According to Haraway, the cyborg as a paradigm becomes possible as a result of changes in the way science and technology have begun to reconceive their disciplines. As she points out,
Between the First World War and the present, biology has been transformed from a science centered on the organism, understood in functionalist terms, to a science studying automated technological devices, understood in terms of cybernetic systems. Organic form, with its hierarchical and physiological co-operation and competition based on 'natural' domination and division of labour, gave way to systems theory with its control schemes based on communications networks and a logical technology in which human beings became potentially outmoded symbol-using devices [Simians, Cyborgs, and Women: The Reinvention of Nature. Routledge, 1991, 45]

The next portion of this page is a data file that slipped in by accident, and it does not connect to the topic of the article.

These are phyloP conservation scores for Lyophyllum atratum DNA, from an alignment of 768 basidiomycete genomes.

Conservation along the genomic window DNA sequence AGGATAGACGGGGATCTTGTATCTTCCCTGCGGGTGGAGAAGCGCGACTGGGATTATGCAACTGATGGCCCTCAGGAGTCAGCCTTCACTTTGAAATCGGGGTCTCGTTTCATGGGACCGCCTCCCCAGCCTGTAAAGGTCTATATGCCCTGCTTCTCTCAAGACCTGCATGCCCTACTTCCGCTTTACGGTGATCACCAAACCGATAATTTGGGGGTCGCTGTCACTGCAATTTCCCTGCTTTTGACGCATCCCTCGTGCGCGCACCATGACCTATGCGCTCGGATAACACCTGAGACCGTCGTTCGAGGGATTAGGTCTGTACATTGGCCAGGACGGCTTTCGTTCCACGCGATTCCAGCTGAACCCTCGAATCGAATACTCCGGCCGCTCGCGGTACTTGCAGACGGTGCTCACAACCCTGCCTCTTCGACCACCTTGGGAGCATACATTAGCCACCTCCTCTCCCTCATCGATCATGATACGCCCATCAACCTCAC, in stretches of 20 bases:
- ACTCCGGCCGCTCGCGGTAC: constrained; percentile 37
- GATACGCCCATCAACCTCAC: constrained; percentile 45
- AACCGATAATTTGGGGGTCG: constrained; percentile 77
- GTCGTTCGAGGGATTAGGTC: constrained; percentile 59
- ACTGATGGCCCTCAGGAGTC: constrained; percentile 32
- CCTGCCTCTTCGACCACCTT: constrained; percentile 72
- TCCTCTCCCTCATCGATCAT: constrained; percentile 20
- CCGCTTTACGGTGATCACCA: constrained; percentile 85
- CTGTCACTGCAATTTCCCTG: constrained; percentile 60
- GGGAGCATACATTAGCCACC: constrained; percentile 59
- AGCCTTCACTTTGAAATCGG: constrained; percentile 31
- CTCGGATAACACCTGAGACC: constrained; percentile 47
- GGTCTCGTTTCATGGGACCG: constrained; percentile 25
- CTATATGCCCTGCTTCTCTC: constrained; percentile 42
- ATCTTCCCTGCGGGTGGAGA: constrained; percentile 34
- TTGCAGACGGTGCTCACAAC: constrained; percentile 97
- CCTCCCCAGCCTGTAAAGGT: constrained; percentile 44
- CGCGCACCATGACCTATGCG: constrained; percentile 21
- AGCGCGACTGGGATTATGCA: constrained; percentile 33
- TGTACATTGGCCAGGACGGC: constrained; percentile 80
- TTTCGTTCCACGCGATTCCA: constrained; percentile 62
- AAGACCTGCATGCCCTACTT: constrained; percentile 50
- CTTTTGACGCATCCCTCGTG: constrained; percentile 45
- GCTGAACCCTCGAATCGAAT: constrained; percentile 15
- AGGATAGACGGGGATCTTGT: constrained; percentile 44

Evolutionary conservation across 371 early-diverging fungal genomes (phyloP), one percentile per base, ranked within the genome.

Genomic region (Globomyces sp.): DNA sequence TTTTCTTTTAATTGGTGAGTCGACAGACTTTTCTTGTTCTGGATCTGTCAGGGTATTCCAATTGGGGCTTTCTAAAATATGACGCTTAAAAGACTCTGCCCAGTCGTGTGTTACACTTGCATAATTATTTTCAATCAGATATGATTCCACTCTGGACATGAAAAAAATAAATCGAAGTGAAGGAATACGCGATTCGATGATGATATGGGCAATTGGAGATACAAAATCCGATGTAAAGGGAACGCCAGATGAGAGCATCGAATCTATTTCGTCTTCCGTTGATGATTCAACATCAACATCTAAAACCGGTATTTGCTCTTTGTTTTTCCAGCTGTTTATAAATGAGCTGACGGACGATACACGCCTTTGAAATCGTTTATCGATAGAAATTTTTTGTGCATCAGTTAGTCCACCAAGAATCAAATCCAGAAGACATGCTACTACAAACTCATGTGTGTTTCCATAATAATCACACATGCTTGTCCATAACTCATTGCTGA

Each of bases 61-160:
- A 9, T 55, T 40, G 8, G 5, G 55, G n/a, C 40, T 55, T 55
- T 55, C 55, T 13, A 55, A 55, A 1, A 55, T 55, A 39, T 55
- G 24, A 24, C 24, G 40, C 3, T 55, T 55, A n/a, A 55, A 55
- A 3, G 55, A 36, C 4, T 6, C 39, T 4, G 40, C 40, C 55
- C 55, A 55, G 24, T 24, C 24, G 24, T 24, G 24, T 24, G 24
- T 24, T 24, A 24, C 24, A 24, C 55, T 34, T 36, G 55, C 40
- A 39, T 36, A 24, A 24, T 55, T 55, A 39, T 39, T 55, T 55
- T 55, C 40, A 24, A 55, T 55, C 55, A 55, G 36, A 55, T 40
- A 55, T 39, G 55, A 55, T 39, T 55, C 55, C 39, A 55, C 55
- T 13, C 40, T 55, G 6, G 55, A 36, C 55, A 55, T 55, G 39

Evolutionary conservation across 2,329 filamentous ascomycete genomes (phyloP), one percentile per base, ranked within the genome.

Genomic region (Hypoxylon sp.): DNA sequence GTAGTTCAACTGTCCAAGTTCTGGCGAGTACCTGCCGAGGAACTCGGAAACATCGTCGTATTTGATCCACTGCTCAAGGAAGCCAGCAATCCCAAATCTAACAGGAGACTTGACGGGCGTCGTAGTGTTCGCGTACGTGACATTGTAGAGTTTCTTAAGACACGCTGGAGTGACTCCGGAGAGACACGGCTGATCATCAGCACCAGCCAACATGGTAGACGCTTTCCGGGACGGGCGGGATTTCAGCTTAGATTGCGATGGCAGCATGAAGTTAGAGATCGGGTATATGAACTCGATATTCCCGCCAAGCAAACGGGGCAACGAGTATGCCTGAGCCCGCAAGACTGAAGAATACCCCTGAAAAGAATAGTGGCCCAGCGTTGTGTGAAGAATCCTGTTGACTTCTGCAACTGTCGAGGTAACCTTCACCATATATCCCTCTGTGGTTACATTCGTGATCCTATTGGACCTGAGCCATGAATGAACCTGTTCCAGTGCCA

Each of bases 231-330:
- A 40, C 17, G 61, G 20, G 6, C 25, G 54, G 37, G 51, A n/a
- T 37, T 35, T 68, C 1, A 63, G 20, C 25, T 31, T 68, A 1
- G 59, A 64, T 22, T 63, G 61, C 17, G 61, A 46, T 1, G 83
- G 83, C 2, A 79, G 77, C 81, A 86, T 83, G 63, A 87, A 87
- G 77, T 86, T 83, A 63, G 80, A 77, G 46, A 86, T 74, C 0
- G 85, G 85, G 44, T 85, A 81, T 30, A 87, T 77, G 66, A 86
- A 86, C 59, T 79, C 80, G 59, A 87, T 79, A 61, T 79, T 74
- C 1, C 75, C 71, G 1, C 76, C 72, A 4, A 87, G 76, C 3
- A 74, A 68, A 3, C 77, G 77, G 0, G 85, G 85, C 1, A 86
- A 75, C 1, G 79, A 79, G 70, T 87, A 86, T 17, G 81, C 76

Another component of this major change appears in the communications revoluton that involved the development of systems research:
A communications revolution means a re-theorizing of natural objects as technological devices properly understood in terms of mechanisms of production, transfer, and storage of information. . . . Operations research began with the Second World War and efforts to co-ordinate radar devices and information about the enemy position in a total systems way, which conceived of the human operator and physical machinery as the unified object of analysis.